A Man, His Dog, and the Wars They’ve Fought a World Apart

 

Today’s special guest blog post tells the story of one Colorado Soldier and his dog who, while separated by more than 7,000 miles, fought very different battles heroic battles.

Sgt. Jason Van Loo, a U.S. Army gunner stationed at Fort Carson near Colorado Springs, had one hope during his recent  deployment to Afghanistan, a deployment during which he lost a buddy to an  improvised explosive device and nearly died in a rocket-propelled grenade attack on streets near Kabul.

Van Loo wanted to see his yellow Labrador Retriever again.

The dog, Blu, had been diagnosed with bone cancer four months into Van Loo’s nine-month deployment. Blu’’s first veterinarian said there was nothing to do and gave the 10 year-old dog a couple months to live. A second local vet, realizing the urgency, amputated Blu’’s left front leg in an effort to rid the dog’s body of osteosarcoma.

A few days after the surgery, Van Loo’s wife, Kari, landed with the family dog at Colorado State University’s Flint Animal Cancer Center, desperate to keep Blu alive for her husband. After 10 rounds of chemotherapy and an additional surgery to remove an aggressive mass, Blu was there to greet Van Loo when he arrived home.

“”It was unexplainable,”” Van Loo recalled of his homecoming in August. ““He dang near plowed me over. I dropped to my knees, and  he licked every inch of my face. It was awesome.””

A video of their reunion shows soldier and dog in their first moments back together, Van Loo gaunt and dressed in fatigues, Blu missing a front limb, yet madly wagging  his tail.

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Blu with Sgt. Jason Van Loo in their first meeting from his deployment to Afghanistan.

““Hey Blu, hey buddy. How’s my buddy? Oh, doesn’t anybody ever rub your ears?”” Van Loo coos to his dog, scratching Blu’’s ears and his favorite belly spot.

Also in the family’s home that day was a green poster adorned with gold ribbon –a welcome-home poster with greetings and well-wishes from an entirely new extended family that Van Loo had not yet met: more than a dozen CSU veterinarians, vet techs, and staff members who had been treating Blu’’s cancer and supporting his care in Fort Collins. Like Blu’’s family, the medical team at the Flint Animal Cancer Center had become invested in reuniting man and dog, both of whom had been through war.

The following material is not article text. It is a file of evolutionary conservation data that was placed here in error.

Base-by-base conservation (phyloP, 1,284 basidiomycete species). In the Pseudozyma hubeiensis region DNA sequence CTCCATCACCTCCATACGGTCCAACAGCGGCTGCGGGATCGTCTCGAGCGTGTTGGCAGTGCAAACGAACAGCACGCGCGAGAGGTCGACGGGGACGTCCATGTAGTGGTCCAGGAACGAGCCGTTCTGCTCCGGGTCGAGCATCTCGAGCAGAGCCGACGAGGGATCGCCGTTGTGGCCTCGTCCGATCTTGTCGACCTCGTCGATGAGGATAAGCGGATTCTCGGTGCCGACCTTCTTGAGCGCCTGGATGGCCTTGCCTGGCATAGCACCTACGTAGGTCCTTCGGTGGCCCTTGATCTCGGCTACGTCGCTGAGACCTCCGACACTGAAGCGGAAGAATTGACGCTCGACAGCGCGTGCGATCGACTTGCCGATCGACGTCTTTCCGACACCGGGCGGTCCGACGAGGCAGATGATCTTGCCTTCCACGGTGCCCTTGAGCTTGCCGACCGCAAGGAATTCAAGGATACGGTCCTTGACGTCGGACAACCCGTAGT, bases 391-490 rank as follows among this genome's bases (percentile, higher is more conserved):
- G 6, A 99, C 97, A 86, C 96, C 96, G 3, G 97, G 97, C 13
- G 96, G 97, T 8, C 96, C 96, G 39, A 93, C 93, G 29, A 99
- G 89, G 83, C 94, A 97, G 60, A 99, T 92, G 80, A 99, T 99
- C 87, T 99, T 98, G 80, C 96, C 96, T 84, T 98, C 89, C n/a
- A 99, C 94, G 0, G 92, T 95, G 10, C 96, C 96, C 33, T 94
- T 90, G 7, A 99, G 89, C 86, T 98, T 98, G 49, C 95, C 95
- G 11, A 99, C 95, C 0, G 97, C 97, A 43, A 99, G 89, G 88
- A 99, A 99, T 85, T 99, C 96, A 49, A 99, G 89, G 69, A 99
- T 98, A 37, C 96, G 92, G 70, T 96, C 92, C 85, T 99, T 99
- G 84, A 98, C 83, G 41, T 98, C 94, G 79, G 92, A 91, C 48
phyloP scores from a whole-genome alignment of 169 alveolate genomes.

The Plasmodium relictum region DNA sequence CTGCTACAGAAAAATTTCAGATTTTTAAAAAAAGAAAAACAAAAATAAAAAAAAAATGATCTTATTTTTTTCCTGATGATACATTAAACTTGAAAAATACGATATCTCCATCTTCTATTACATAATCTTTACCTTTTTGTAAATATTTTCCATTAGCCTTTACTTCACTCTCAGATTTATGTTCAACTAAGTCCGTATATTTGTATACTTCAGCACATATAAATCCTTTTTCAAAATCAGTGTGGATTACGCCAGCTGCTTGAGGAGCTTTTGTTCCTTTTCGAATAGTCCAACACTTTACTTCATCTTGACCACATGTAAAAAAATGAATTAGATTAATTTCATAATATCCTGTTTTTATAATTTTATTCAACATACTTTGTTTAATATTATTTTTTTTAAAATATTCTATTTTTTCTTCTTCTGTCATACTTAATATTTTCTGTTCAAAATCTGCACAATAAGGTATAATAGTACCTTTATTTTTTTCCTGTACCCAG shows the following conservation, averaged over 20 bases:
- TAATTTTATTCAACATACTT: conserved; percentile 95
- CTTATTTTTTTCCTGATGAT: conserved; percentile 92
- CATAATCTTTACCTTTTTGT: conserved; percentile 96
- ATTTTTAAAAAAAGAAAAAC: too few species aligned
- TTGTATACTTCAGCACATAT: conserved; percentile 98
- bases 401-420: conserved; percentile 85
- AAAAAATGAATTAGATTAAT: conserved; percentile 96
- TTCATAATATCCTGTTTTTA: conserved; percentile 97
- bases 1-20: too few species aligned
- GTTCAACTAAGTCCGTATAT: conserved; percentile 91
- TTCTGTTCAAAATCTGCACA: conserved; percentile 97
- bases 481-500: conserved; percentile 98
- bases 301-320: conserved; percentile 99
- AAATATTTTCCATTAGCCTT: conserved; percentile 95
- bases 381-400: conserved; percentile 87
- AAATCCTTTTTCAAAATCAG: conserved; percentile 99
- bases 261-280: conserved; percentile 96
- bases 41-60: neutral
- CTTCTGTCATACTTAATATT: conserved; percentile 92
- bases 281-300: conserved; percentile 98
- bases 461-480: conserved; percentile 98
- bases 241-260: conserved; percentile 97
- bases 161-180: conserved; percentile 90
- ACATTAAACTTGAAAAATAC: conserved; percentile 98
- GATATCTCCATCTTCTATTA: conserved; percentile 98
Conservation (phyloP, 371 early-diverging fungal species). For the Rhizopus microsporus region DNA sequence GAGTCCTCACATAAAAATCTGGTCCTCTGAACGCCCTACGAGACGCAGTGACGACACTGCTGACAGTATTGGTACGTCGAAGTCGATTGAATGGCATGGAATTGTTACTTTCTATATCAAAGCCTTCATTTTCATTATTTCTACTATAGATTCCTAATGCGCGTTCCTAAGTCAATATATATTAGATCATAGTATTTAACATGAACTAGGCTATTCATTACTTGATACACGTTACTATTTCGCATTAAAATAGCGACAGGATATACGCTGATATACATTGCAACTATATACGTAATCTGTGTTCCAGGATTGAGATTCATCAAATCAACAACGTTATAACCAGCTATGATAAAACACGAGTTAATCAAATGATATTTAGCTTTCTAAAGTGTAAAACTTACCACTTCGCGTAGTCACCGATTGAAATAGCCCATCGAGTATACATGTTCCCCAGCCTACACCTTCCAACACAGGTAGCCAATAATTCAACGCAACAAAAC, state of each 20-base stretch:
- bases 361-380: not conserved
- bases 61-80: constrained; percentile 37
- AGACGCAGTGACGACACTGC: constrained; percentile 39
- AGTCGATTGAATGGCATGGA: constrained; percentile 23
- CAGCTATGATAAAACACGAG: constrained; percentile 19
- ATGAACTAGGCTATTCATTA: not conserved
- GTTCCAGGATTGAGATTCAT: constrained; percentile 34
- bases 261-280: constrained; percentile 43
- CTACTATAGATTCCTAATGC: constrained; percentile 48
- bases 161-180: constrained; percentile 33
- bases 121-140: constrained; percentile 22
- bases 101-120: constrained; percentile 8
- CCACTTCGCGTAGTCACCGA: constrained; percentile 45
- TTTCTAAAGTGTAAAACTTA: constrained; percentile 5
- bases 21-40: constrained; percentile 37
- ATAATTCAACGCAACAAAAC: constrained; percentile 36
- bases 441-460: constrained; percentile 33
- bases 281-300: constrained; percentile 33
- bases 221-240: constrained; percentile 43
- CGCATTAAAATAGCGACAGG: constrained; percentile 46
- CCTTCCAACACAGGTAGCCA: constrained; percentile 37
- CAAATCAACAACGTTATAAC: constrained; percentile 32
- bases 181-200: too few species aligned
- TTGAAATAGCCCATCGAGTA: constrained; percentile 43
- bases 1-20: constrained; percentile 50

“”The circumstances were incredibly touching,” with Kari saying, “‘I want to keep Blu alive until Jason comes home.’”

“It was incredibly moving and really gave us a goal,”” said Dr. Bernard Seguin, a CSU surgical oncologist. “”There were a lot of high emotions in this case for a lot of reasons.” I don’t think any of us could remain unaffected by what was going on with Jason and with his family at home,”” Seguin continued. ““It was clear to all of us that this dog symbolized something important and had a very special place in the family.”

As Blu went through cancer treatment, Jason Van Loo was in the middle of a grueling tour in Afghanistan with the 32nd Transportation Company, 43rd Sustainment Brigade. His company –part of the brigade known as the “Rough Riders” – provides combat service support, hauling supplies to troops in the field and escorting details of the Afghan National Army as it works to regain control in the war-torn nation.

As gunmen, Van Loo and his buddies drive trucks and man weapons turrets to protect convoys traversing Military roads that, in Afghanistan, are riddled with IED’s that could explode at any moment. The anxiety, Van Loo said, “never ends.”

His recent tour began in November 2012. It was his fifth overseas deployment –his fourth deployment during the wars in Iraq and Afghanistan – and Van Loo was stationed at Bagram Air Field Base.

During a convoy run early in the tour, a close friend was in a truck that hit an IED. Van Loo, just two trucks away, heard the explosion and felt reverberations. He soon learned that his buddy was in the demolished vehicle, with numerous broken bones and such massive trauma that he was put in a medically induced coma to be transported back to the United States. He died at a hospital in San Antonio.